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Continuous IV Infusion is the Choice Treatment Route for Arginine-vasopressin Receptor Blocker Conivaptan in Mice to Study Stroke-evoked Brain Edema

Published: September 1st, 2016



1Neurotrauma Research, Swedish Medical Center, 2Neurosurgery, Colorado Brain and Spine Institute

Our studies have revealed that the beneficial effects of conivaptan are dependent on the method of delivery after experimental stroke in mice. We have developed a research protocol for delivery of the receptor blocker via IV catheter on stroke-evoked brain edema formation in mice.

Stroke is one of the major causes of morbidity and mortality in the world. Stroke is complicated by brain edema and other pathophysiological events. Among the most important players in the development and evolution of stroke-evoked brain edema is the hormone arginine-vasopressin and its receptors, V1a and V2. Recently, the V1a and V2 receptor blocker conivaptan has been attracting attention as a potential drug to reduce brain edema after stroke. However, animal models which involve conivaptan applications in stroke research need to be modified based on feasible routes of administration. Here the outcomes of 48 hr continuous intravenous (IV) are compared with intraperitoneal (IP) conivaptan treatments after experimental stroke in mice. We developed a protocol in which middle cerebral artery occlusion was combined with catheter installation into the jugular vein for IV treatment of conivaptan (0.2 mg) or vehicle. Different cohorts of animals were treated with 0.2 mg bolus of conivaptan or vehicle IP daily. Experimental stroke-evoked brain edema was evaluated in mice after continuous IV and IP treatments. Comparison of the results revealed that the continuous IV administration of conivaptan alleviates post-ischemic brain edema in mice, unlike the IP administration of conivaptan. We conclude that our model can be used for future studies of conivaptan applications in the context of stroke and brain edema.

Stroke continues to be an enormous burden for patients and clinicians. Animal stroke models have been used in the laboratory setting for nearly two decades.1 Nevertheless, experimental treatments that work in animals often fail in humans.2 This discrepancy in treatment outcomes may be due to various factors, such as administration routes for drugs used in animal research, drug metabolism and elimination rate, and many other aspects. One of the major complications of stroke, brain edema, is a focus of current research in neuroscience. Mechanisms of brain edema formation involve disturbances in water and electrolyte balance triggered by the arginin....

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Experiments were carried out in accordance with the guidelines of the National Institutes of Health for the care and use of animals in research and were approved by the Swedish Medical Center Animal Care and Use Committee. All procedures were performed with appropriate aseptic techniques. Experimental animals utilized for the study were male, 3 months old, wild type C57 mice with body weight from 25 to 27 g.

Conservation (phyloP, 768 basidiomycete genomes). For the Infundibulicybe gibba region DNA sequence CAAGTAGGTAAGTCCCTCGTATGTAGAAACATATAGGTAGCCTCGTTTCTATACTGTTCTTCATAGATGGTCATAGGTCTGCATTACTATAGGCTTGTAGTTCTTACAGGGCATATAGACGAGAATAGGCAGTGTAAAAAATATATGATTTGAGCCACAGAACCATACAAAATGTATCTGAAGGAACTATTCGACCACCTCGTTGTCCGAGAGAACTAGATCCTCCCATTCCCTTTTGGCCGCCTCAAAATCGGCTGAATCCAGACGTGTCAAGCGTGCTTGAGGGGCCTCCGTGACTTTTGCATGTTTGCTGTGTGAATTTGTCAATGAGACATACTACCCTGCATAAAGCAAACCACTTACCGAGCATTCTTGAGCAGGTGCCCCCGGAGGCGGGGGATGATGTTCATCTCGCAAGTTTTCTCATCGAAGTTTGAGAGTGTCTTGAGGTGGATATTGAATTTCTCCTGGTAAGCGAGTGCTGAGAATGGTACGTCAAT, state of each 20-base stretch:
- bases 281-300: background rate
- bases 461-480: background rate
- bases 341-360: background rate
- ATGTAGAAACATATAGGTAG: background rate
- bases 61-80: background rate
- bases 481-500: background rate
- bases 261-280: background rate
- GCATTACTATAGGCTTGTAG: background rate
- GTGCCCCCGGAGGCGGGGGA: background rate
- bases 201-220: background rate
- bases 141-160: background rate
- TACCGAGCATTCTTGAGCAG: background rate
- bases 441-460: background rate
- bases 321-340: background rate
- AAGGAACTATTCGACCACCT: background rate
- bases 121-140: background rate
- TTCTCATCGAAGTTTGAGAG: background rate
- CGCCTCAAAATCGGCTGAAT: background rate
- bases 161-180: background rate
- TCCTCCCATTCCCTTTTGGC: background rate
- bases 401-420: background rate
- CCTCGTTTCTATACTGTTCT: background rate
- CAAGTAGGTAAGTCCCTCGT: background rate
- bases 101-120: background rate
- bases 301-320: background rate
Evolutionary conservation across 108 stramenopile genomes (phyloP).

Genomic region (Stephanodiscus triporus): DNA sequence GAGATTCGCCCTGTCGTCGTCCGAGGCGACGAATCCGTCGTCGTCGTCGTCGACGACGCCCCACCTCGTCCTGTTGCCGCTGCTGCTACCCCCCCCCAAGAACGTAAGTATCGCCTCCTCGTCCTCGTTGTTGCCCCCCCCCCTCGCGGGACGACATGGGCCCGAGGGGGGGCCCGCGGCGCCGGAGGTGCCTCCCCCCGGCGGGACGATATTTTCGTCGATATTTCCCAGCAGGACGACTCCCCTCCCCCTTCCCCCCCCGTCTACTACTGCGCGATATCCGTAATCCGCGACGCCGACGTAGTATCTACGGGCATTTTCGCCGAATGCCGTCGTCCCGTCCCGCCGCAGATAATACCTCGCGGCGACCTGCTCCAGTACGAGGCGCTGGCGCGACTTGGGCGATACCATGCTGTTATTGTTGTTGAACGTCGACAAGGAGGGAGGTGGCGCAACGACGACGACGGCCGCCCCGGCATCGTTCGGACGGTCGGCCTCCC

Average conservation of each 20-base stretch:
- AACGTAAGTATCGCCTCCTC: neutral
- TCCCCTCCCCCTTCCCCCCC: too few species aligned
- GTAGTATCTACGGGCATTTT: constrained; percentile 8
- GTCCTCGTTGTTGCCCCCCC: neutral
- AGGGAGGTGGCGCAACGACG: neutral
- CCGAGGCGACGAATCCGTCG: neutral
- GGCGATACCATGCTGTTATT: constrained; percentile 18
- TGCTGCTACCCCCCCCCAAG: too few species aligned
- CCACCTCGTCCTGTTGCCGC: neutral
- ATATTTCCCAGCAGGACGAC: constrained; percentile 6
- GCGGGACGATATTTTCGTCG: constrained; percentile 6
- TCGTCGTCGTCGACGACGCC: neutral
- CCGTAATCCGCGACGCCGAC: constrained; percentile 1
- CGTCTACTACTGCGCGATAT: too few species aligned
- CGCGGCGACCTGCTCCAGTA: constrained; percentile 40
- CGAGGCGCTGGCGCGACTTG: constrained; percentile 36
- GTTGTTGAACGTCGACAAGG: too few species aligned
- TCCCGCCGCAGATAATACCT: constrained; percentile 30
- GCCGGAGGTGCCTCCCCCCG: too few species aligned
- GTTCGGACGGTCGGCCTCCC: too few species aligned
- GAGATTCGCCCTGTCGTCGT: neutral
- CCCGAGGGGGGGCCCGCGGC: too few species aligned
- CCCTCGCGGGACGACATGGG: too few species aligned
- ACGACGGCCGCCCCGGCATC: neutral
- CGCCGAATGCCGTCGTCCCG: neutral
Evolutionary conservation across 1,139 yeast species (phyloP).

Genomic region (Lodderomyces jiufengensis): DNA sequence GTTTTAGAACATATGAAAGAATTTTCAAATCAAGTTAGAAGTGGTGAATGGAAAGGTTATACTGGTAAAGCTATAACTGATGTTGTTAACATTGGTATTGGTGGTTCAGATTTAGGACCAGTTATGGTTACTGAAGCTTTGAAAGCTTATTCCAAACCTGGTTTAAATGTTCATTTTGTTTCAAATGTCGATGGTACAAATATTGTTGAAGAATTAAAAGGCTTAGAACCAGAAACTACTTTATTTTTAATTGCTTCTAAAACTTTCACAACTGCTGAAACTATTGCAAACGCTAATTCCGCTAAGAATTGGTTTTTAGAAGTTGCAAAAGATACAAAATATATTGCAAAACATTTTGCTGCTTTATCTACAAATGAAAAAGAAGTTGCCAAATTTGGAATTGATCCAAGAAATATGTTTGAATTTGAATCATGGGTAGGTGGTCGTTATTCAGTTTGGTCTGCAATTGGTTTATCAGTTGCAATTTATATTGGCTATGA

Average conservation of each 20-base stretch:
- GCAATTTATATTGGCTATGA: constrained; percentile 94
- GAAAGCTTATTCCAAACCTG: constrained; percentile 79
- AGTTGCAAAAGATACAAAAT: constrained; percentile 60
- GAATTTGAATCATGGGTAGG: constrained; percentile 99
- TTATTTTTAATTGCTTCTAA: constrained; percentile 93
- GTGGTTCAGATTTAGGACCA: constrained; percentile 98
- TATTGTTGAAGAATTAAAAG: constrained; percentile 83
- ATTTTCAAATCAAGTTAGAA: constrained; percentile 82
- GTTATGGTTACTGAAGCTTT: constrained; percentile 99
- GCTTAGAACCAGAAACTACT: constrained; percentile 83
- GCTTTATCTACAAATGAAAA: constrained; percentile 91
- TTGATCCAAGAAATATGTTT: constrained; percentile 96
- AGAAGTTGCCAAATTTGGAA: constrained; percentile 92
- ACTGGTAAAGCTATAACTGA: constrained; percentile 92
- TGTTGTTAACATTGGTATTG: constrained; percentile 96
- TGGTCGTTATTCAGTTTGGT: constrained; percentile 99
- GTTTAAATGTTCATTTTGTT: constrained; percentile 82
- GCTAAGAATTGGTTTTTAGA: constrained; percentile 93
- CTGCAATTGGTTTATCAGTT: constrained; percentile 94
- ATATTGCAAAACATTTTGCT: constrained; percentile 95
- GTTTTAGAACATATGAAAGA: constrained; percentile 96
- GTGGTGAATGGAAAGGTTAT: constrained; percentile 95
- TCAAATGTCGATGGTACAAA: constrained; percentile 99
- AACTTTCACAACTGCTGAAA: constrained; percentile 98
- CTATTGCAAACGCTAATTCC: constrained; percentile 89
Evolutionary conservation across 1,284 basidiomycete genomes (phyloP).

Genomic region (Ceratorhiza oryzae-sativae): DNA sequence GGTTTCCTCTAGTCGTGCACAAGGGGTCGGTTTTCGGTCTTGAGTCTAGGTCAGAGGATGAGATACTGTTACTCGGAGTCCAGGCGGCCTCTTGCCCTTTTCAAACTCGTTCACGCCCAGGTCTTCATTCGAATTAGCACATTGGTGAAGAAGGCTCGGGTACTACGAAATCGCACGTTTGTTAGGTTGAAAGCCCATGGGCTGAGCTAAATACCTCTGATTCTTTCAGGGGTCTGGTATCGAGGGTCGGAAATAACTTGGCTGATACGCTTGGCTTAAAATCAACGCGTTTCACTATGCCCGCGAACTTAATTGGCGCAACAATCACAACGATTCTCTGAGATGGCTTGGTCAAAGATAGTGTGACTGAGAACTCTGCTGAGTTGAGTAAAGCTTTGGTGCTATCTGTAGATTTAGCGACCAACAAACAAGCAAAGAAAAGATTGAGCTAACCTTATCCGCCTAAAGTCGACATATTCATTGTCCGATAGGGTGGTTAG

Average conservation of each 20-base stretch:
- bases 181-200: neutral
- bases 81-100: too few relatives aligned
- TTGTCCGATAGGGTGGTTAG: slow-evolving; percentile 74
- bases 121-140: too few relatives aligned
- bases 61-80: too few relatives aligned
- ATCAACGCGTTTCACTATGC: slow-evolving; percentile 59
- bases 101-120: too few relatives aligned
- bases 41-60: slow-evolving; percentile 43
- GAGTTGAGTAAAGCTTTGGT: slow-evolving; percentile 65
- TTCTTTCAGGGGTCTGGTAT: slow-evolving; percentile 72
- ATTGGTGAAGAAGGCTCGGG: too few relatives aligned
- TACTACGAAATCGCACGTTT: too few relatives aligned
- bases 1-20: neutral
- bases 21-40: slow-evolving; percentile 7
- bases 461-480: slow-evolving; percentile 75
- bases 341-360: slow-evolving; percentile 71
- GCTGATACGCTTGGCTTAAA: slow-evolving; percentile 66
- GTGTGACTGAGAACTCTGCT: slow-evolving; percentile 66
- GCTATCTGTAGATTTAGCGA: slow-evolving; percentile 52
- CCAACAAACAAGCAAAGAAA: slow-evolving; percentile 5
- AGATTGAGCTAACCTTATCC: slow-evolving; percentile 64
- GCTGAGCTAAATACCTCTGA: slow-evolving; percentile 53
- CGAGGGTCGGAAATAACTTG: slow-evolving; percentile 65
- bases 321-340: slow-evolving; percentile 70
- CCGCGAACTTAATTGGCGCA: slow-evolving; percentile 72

1. In Vivo Stroke Induction

  1. Pre-coat the Filament with Dental Res.......

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Body temperature of the animals was within the physiological range and stable throughout the surgical procedure of stroke induction. Two mice that exhibited NDS lower than 2 immediately after MCAO were excluded from the study.

MCAO in mice produces infarct volume in the ipsilateral hemisphere at 48 hr. Evaluation of the TTC-stained slices shows that about 50% of the hemisphere is affected by infarct after MCAO (Figure 1D.......

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This study has important value for preclinical stroke research. This study reveals that continuous IV infusion of conivaptan (0.2 mg/day) after experimental stroke in mice efficiently reduces brain edema after 48 hr of treatment. The effect of IP injection of the same dose of conivaptan on brain edema was also investigated. Conivaptan treatment by both IV and IP routes produces aquaresis in mice as indicated by: 1) increase in plasma osmolality slightly above physiological levels; and 2) decrease in urine osmolality due .......

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We thank Swedish Medical Center for providing the funding and facilities. We also thank Craig Hospital for the generous use of laboratory space.


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Name Company Catalog Number Comments
Heated Pad K&H Manufacturing Inc 1060
Temperature Monitor with Rectal Probe Physitemp 7029
Silk Suture Spool, 6-0 Surgical Specialties Corporation SP114
Silk Suture on a Needle, 3-0 Ethicon 1684G
Nylon Suture, 7-0 Ethicon 1696G
Dental Resin Polysiloxane with Hardener Heraeus Kulzer 65817930
Microinfusion IV Pump Kent Scietific GT0897
Swivel 22GA Instech 375/22PS
Laboratory Tubing, 0.94 x 0.51 mm Dow Corning 508-002
Laboratory Tubing, 3.18 x 1.98 mm Dow Corning 508-009

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